NASA’s Aqua Satellite Celebrates 10th Annivesary
The Aqua satellite mission has proved to be a major component of the Earth Observing System (EOS) for its ability to gather unprecedented amounts of information on Earth’s water cycle, including measurements on water vapor, clouds, precipitation, ice, and snow. Aqua data has helped improve weather prediction, detection of forest fires, volcanic ash, and sandstorms. In addition, Aqua data have been used to detect and monitor such greenhouse gases as carbon dioxide, water vapor, and methane, and to examine the energy imbalance at the top of the Earth’s atmosphere and the various components of it. With these uses of Aqua data, scientists have been able to better understand our Earth over the course of the past ten years.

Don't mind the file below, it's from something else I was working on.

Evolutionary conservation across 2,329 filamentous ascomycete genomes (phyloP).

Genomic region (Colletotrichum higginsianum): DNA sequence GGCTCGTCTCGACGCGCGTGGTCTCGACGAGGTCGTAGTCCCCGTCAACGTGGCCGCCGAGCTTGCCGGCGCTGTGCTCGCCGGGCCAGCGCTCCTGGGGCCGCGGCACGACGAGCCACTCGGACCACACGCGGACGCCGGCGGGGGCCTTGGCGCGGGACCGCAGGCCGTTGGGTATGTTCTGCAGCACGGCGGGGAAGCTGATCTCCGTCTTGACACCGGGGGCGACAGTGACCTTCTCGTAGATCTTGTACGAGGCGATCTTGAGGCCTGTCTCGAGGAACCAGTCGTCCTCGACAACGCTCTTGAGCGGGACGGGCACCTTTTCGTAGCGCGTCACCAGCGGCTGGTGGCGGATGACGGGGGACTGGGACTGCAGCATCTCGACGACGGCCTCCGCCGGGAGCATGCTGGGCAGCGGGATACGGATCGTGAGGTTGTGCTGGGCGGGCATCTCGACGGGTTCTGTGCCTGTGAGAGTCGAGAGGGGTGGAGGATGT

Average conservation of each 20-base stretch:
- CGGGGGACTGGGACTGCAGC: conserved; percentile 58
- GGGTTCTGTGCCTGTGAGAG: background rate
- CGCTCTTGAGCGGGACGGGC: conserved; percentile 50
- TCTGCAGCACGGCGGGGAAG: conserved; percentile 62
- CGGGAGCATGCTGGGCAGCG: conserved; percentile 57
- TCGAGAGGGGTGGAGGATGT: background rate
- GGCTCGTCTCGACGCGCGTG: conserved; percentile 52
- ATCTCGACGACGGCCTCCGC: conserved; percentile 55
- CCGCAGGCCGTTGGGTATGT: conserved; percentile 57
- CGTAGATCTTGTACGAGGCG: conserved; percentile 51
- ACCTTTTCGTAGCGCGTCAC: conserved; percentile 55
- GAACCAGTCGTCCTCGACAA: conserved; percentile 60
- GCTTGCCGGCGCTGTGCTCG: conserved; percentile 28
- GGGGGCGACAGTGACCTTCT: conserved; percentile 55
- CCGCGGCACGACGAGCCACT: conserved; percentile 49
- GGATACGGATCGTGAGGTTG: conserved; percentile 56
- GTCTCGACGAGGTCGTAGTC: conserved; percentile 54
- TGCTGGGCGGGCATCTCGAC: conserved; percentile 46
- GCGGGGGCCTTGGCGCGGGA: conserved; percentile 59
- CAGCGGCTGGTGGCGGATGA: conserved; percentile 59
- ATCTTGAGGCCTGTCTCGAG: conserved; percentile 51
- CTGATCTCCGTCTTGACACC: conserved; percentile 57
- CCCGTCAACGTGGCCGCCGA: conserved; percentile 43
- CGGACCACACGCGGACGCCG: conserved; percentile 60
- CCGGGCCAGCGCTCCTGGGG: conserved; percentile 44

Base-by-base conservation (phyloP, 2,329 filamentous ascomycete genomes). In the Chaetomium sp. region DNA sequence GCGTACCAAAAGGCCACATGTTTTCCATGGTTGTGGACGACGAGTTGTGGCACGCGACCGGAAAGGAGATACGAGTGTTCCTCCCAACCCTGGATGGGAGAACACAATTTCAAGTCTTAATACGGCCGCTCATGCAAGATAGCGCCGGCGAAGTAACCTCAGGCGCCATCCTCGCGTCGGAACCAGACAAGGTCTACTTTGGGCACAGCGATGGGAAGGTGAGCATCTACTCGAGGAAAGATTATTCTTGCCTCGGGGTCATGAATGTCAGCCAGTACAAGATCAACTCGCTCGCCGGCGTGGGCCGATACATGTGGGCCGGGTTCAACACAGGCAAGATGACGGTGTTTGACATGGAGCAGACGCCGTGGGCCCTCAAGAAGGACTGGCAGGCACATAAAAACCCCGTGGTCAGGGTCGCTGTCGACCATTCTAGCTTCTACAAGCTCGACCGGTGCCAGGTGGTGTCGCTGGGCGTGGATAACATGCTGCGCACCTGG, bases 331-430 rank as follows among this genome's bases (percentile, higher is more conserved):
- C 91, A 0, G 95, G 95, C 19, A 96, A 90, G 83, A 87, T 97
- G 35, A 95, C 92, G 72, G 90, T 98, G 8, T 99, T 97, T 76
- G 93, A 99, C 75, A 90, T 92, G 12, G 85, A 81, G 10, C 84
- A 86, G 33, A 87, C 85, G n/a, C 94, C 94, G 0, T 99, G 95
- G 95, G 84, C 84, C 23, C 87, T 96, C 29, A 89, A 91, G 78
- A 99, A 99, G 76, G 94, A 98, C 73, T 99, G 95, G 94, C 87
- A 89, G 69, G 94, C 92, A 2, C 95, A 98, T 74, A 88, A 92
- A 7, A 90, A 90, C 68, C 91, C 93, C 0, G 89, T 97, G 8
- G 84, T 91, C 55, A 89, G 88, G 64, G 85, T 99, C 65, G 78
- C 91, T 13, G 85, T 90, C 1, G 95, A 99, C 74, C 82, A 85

Aqua is a major international Earth Science satellite mission centered at NASA. Launched on May 4, 2002, the satellite has six different Earth-observing instruments on board and is named for the large amount of information being obtained about water in the Earth system from its stream of approximately 89 Gigabytes of data a day. The water variables being measured include almost all elements of the water cycle and involve water in its liquid, solid, and vapor forms. Additional variables being measured include radiative energy fluxes, aerosols, vegetation cover on the land, phytoplankton and dissolved organic matter in the oceans, and air, land, and water temperatures.
For more information about NASA’s Aqua satellite, visit:
Caption: Artist rendition of the NASA’s Aqua satellite, which carries the MODIS and AIRS instruments. Credit: NASA
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NASA Goddard Space Flight Center enables NASA’s mission through four scientific endeavors: Earth Science, Heliophysics, Solar System Exploration, and Astrophysics. Goddard plays a leading role in NASA’s accomplishments by contributing compelling scientific knowledge to advance the Agency’s mission.
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